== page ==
And so it begins: after packing up all of our belongings in boxes and crates, subletting the good old Lilly Pad, and stuffing the car with miscellanea, we drove down to Southern California to say our goodbyes to the family and get abused by our cat one last time- oh, how we missed you dear Minoush.
After a refreshing and energizing few days in the OC, Ed and I finally boarded an airplane to the first leg of our grand journey: The East Coast Tour.
The trip starts on a nice fall day which feels more like an early summer day in sunny Atlanta, greeted by the smile of the wonderful Kelly Mac. Our gracious host has in the past 3 years become quite the tour guide to the hip and cool of Atlanta. As usual Kelly has an amazing knack to find the best music venues, coffee shops and this time as a special treat, an sumptuous restaurant. To start, Tuesday night went off! In a T-shirt and sandals we cruised, southern-style to a local music venue which had glorious live music and good southern food. I’d describe it more in detail, but unfortunately I’m not the biggest fan of southern food, sorry foodies. The open mic was generously shared to anyone who has musical talent, and let me tell ya’all, the talent in the building was flowing out the windows!
After a nice stroll to visit a little history we made a pit stop to the local refueling station. Literally a former gas station for us professional culture seekers to satiate our late night astro-octanophilia. My drink was a whiskey glass full of gin, bitters, maybe some absinth the right herbs and a massive cube of ice that even it was afraid to get dive into this large amount of high caliber alcohol. I don’t know how, but I finished it before closing time, and the ice cube was left gleefully high and dry. Good night folks.
The next day we saw a converted rail line into an artistic walk. See photos. I really appreciated this touch as there were a lot of people seriously enjoying themselves while jogging, rollerblatding, commuting, and walking their babies, dogs, babies’ dogs and even the resident cat was out for a walk. See photos, ’nuff said.
The coffee shop actually reminded me of Coffee Bar, the original, in the Mission of San Francisco. The best part of the coffee shop is the atmosphere and the folks inside, how they interact, are busy, and enjoying the place. And the quality of the Coffee of course. All should be written home about, but I’m not going to try to capture the quality of such. (so just go visit Kelly Mac, if you’re lucky enough to be invited 😉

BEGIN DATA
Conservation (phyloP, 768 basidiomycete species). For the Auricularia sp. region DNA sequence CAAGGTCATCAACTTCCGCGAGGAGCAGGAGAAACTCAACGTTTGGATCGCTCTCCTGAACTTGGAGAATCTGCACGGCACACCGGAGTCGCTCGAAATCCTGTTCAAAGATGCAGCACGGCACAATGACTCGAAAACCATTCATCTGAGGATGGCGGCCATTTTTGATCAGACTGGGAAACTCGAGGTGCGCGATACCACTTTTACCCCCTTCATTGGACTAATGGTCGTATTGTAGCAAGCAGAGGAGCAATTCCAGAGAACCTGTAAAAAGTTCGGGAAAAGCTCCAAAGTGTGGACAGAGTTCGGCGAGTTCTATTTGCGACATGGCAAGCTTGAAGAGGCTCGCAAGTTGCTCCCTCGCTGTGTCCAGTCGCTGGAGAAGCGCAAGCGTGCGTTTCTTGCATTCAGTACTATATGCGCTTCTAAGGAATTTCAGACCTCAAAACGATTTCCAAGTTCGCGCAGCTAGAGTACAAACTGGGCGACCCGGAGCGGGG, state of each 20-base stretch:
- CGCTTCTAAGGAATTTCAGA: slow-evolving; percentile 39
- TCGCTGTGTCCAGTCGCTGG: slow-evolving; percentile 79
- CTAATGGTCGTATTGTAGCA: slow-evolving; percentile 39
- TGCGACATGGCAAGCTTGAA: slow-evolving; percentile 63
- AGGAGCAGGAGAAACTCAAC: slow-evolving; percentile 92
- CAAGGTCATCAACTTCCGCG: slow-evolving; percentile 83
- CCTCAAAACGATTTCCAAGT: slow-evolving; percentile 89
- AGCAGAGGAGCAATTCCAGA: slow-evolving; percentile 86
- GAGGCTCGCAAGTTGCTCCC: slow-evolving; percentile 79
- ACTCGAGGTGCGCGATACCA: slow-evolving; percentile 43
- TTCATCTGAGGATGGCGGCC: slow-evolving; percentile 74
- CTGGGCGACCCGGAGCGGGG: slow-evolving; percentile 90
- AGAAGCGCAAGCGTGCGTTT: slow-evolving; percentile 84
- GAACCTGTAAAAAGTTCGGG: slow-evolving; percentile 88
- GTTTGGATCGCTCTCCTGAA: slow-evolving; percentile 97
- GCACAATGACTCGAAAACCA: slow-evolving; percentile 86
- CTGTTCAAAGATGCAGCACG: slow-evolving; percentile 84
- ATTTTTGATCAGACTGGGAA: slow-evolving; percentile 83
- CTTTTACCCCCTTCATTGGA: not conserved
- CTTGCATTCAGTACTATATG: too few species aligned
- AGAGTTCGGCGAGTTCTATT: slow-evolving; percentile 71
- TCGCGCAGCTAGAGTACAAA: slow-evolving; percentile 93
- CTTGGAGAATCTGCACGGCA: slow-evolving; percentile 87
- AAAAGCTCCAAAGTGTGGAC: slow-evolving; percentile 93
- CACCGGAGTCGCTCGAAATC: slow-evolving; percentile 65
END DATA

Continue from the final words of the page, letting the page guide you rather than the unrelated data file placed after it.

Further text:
Oh-la-la: Gentrification in the Capital of the Nation
A short preface, for clarification: both of us lived in Washington DC for a length of time (Ed for about 1.5 years, I for about 4); in fact, that’s where Cupid impaled us ruthlessly on a balmy Bastille Day. Thankfully we’re skewered onto each other, so we’ll forgive him the unnecessary violence. We still have lots of very dear friends that still live there, including two of my bridesmaids, Bulgarian firecracker Monika and Uruguayan goddess Ana.
We left on a lovely warm morning for D.C., where Bogdan, one of my old roommates (there were many of us!) picked us up from the airport in his snazzy new ride and deposed us to his new abode in Virginia, which he shares with Monika and another AUBG alumn and friend. The weather was definitely on our side again, with beautiful, mostly sunny and crisp days, which we packed real’ tight with people- and sight-seeing, including:
Champagne and hors d’oeuvres at Ana’s lovely apartment
Pit-stop at DC’s “sexiest” terrace – the W hotelDinner where it all started: The Bistrot Du Coin Followed by drinks at Russia House, another DC institution with which we have some history. And yes, that’s a sickle and hammer on the wall there… Also, they served Hangar One vodka, the very distillery we toured the weekend before leaving San Francisco.Tour of NPR, complete with watching the Making of All Things Considered, directed by the one and only Monika Evstatieva (See INSTAGRAM Photos)
Toro Y Moi Concert at the 9:30 clubTour of incredibly lovely looking, revamped Navy Yard and meeting with Tom and his adorable familyAnd finally, dinner at Roxana’s fancy new abode that looked like it fell out of the Martha Stewart Living magazine.
Overall, the biggest shock we experienced in DC was caused by the incredible degree of gentrification we saw everywhere – from 14th Street, which used to have a whopping two decent restaurants before we left, to Navy Yard, where people used to sleep in bathtubs for fear of stray bullets, as recent as five years ago.They both now look like posh sections of San Francisco.
Not sure if someone stumbled onto the pot of gold at the end of the rainbow or what, or they finally elected a mayor without a crack habit, but the city is certainly booming.
Thank you D.C. friends – it was lovely to see you all! Next Destination: NEW YORK CITY!
E&C, a joint post